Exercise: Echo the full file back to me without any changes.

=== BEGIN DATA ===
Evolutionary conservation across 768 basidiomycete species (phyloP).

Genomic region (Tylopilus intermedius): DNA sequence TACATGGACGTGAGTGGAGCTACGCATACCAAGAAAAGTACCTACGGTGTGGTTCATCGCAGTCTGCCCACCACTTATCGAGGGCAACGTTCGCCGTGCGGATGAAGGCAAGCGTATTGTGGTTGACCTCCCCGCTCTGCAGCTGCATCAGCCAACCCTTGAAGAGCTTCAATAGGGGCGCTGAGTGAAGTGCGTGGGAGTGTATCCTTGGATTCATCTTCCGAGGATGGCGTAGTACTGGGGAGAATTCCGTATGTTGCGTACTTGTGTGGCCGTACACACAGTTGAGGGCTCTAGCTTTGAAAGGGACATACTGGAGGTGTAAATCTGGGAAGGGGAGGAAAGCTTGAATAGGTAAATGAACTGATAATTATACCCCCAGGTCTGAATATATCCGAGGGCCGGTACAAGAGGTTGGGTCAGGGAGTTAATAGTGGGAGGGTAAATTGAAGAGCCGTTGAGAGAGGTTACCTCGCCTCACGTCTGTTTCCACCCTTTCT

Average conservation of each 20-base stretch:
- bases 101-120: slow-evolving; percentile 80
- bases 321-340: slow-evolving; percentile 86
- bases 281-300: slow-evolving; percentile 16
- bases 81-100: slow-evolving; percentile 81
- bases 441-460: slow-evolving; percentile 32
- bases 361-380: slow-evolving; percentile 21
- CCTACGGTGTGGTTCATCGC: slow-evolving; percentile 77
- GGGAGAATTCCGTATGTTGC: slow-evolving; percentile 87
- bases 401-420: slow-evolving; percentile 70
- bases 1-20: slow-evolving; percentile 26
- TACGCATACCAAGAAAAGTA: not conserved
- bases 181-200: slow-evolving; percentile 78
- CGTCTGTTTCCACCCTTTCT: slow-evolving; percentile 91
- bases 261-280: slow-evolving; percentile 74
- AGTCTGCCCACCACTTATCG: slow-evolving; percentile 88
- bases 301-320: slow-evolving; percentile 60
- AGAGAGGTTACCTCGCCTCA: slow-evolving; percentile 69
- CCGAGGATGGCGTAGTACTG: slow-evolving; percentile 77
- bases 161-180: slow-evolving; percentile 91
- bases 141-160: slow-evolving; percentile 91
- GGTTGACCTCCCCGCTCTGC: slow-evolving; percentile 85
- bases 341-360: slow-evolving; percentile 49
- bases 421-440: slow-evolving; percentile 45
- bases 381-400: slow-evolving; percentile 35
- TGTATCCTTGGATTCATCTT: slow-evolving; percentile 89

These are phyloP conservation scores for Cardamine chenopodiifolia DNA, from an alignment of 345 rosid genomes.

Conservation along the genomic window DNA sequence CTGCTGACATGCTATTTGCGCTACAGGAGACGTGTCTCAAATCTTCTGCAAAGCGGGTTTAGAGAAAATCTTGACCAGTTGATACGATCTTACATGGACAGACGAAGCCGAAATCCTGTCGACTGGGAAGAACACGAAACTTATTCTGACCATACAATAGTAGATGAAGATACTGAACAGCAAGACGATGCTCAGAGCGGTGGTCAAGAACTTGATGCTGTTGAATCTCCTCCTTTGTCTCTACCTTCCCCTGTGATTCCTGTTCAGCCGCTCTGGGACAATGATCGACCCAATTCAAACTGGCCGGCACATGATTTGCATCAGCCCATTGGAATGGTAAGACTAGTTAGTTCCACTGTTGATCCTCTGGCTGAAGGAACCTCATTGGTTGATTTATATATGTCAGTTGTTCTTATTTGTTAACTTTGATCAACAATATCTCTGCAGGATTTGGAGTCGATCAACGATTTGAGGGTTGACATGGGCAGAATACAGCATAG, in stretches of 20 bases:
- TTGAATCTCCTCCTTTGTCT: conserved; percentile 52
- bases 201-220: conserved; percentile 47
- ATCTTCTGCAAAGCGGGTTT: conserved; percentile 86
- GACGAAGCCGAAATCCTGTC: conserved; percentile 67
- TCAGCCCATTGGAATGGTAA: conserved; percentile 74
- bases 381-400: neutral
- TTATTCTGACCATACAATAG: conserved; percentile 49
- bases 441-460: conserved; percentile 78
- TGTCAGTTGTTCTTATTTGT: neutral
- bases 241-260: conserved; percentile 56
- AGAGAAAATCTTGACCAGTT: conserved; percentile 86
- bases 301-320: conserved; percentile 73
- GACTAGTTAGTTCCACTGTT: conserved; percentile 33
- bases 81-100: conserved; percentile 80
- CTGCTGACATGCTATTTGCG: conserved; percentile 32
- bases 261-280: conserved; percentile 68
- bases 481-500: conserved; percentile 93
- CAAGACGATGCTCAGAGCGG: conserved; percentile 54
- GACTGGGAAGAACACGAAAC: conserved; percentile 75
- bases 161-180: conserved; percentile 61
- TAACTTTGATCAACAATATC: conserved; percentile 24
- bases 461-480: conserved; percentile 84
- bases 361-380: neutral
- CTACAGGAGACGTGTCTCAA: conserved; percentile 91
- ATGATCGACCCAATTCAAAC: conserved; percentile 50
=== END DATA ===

Evolutionary conservation across 768 basidiomycete species (phyloP).

Genomic region (Tylopilus intermedius): DNA sequence TACATGGACGTGAGTGGAGCTACGCATACCAAGAAAAGTACCTACGGTGTGGTTCATCGCAGTCTGCCCACCACTTATCGAGGGCAACGTTCGCCGTGCGGATGAAGGCAAGCGTATTGTGGTTGACCTCCCCGCTCTGCAGCTGCATCAGCCAACCCTTGAAGAGCTTCAATAGGGGCGCTGAGTGAAGTGCGTGGGAGTGTATCCTTGGATTCATCTTCCGAGGATGGCGTAGTACTGGGGAGAATTCCGTATGTTGCGTACTTGTGTGGCCGTACACACAGTTGAGGGCTCTAGCTTTGAAAGGGACATACTGGAGGTGTAAATCTGGGAAGGGGAGGAAAGCTTGAATAGGTAAATGAACTGATAATTATACCCCCAGGTCTGAATATATCCGAGGGCCGGTACAAGAGGTTGGGTCAGGGAGTTAATAGTGGGAGGGTAAATTGAAGAGCCGTTGAGAGAGGTTACCTCGCCTCACGTCTGTTTCCACCCTTTCT

Average conservation of each 20-base stretch:
- bases 101-120: slow-evolving; percentile 80
- bases 321-340: slow-evolving; percentile 86
- bases 281-300: slow-evolving; percentile 16
- bases 81-100: slow-evolving; percentile 81
- bases 441-460: slow-evolving; percentile 32
- bases 361-380: slow-evolving; percentile 21
- CCTACGGTGTGGTTCATCGC: slow-evolving; percentile 77
- GGGAGAATTCCGTATGTTGC: slow-evolving; percentile 87
- bases 401-420: slow-evolving; percentile 70
- bases 1-20: slow-evolving; percentile 26
- TACGCATACCAAGAAAAGTA: not conserved
- bases 181-200: slow-evolving; percentile 78
- CGTCTGTTTCCACCCTTTCT: slow-evolving; percentile 91
- bases 261-280: slow-evolving; percentile 74
- AGTCTGCCCACCACTTATCG: slow-evolving; percentile 88
- bases 301-320: slow-evolving; percentile 60
- AGAGAGGTTACCTCGCCTCA: slow-evolving; percentile 69
- CCGAGGATGGCGTAGTACTG: slow-evolving; percentile 77
- bases 161-180: slow-evolving; percentile 91
- bases 141-160: slow-evolving; percentile 91
- GGTTGACCTCCCCGCTCTGC: slow-evolving; percentile 85
- bases 341-360: slow-evolving; percentile 49
- bases 421-440: slow-evolving; percentile 45
- bases 381-400: slow-evolving; percentile 35
- TGTATCCTTGGATTCATCTT: slow-evolving; percentile 89

These are phyloP conservation scores for Cardamine chenopodiifolia DNA, from an alignment of 345 rosid genomes.

Conservation along the genomic window DNA sequence CTGCTGACATGCTATTTGCGCTACAGGAGACGTGTCTCAAATCTTCTGCAAAGCGGGTTTAGAGAAAATCTTGACCAGTTGATACGATCTTACATGGACAGACGAAGCCGAAATCCTGTCGACTGGGAAGAACACGAAACTTATTCTGACCATACAATAGTAGATGAAGATACTGAACAGCAAGACGATGCTCAGAGCGGTGGTCAAGAACTTGATGCTGTTGAATCTCCTCCTTTGTCTCTACCTTCCCCTGTGATTCCTGTTCAGCCGCTCTGGGACAATGATCGACCCAATTCAAACTGGCCGGCACATGATTTGCATCAGCCCATTGGAATGGTAAGACTAGTTAGTTCCACTGTTGATCCTCTGGCTGAAGGAACCTCATTGGTTGATTTATATATGTCAGTTGTTCTTATTTGTTAACTTTGATCAACAATATCTCTGCAGGATTTGGAGTCGATCAACGATTTGAGGGTTGACATGGGCAGAATACAGCATAG, in stretches of 20 bases:
- TTGAATCTCCTCCTTTGTCT: conserved; percentile 52
- bases 201-220: conserved; percentile 47
- ATCTTCTGCAAAGCGGGTTT: conserved; percentile 86
- GACGAAGCCGAAATCCTGTC: conserved; percentile 67
- TCAGCCCATTGGAATGGTAA: conserved; percentile 74
- bases 381-400: neutral
- TTATTCTGACCATACAATAG: conserved; percentile 49
- bases 441-460: conserved; percentile 78
- TGTCAGTTGTTCTTATTTGT: neutral
- bases 241-260: conserved; percentile 56
- AGAGAAAATCTTGACCAGTT: conserved; percentile 86
- bases 301-320: conserved; percentile 73
- GACTAGTTAGTTCCACTGTT: conserved; percentile 33
- bases 81-100: conserved; percentile 80
- CTGCTGACATGCTATTTGCG: conserved; percentile 32
- bases 261-280: conserved; percentile 68
- bases 481-500: conserved; percentile 93
- CAAGACGATGCTCAGAGCGG: conserved; percentile 54
- GACTGGGAAGAACACGAAAC: conserved; percentile 75
- bases 161-180: conserved; percentile 61
- TAACTTTGATCAACAATATC: conserved; percentile 24
- bases 461-480: conserved; percentile 84
- bases 361-380: neutral
- CTACAGGAGACGTGTCTCAA: conserved; percentile 91
- ATGATCGACCCAATTCAAAC: conserved; percentile 50